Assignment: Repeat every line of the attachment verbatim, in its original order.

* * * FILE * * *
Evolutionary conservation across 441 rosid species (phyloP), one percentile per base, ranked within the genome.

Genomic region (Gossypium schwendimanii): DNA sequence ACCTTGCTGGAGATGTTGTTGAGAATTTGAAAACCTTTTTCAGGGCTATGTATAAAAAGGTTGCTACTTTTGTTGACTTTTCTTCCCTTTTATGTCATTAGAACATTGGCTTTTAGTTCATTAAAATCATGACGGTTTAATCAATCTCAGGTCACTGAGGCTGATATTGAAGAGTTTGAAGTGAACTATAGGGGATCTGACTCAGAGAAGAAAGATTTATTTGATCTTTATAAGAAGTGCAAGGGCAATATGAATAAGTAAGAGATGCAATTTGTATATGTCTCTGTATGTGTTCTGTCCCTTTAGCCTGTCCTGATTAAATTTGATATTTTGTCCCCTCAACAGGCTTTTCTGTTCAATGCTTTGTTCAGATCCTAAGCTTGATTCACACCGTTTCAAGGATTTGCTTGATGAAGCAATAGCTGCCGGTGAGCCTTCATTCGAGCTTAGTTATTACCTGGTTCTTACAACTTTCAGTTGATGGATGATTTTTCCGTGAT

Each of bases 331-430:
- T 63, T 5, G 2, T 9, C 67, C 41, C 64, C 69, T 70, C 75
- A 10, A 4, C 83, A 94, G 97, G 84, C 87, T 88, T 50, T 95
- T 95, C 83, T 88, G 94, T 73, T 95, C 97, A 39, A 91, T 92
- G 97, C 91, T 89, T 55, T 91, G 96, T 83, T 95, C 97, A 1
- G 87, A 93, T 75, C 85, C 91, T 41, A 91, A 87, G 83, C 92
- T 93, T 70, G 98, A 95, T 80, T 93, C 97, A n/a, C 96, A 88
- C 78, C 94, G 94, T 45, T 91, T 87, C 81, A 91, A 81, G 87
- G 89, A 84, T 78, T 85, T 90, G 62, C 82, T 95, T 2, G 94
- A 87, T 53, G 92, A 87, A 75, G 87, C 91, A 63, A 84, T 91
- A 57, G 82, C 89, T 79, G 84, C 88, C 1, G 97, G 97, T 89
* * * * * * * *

Evolutionary conservation across 441 rosid species (phyloP), one percentile per base, ranked within the genome.

Genomic region (Gossypium schwendimanii): DNA sequence ACCTTGCTGGAGATGTTGTTGAGAATTTGAAAACCTTTTTCAGGGCTATGTATAAAAAGGTTGCTACTTTTGTTGACTTTTCTTCCCTTTTATGTCATTAGAACATTGGCTTTTAGTTCATTAAAATCATGACGGTTTAATCAATCTCAGGTCACTGAGGCTGATATTGAAGAGTTTGAAGTGAACTATAGGGGATCTGACTCAGAGAAGAAAGATTTATTTGATCTTTATAAGAAGTGCAAGGGCAATATGAATAAGTAAGAGATGCAATTTGTATATGTCTCTGTATGTGTTCTGTCCCTTTAGCCTGTCCTGATTAAATTTGATATTTTGTCCCCTCAACAGGCTTTTCTGTTCAATGCTTTGTTCAGATCCTAAGCTTGATTCACACCGTTTCAAGGATTTGCTTGATGAAGCAATAGCTGCCGGTGAGCCTTCATTCGAGCTTAGTTATTACCTGGTTCTTACAACTTTCAGTTGATGGATGATTTTTCCGTGAT

Each of bases 331-430:
- T 63, T 5, G 2, T 9, C 67, C 41, C 64, C 69, T 70, C 75
- A 10, A 4, C 83, A 94, G 97, G 84, C 87, T 88, T 50, T 95
- T 95, C 83, T 88, G 94, T 73, T 95, C 97, A 39, A 91, T 92
- G 97, C 91, T 89, T 55, T 91, G 96, T 83, T 95, C 97, A 1
- G 87, A 93, T 75, C 85, C 91, T 41, A 91, A 87, G 83, C 92
- T 93, T 70, G 98, A 95, T 80, T 93, C 97, A n/a, C 96, A 88
- C 78, C 94, G 94, T 45, T 91, T 87, C 81, A 91, A 81, G 87
- G 89, A 84, T 78, T 85, T 90, G 62, C 82, T 95, T 2, G 94
- A 87, T 53, G 92, A 87, A 75, G 87, C 91, A 63, A 84, T 91
- A 57, G 82, C 89, T 79, G 84, C 88, C 1, G 97, G 97, T 89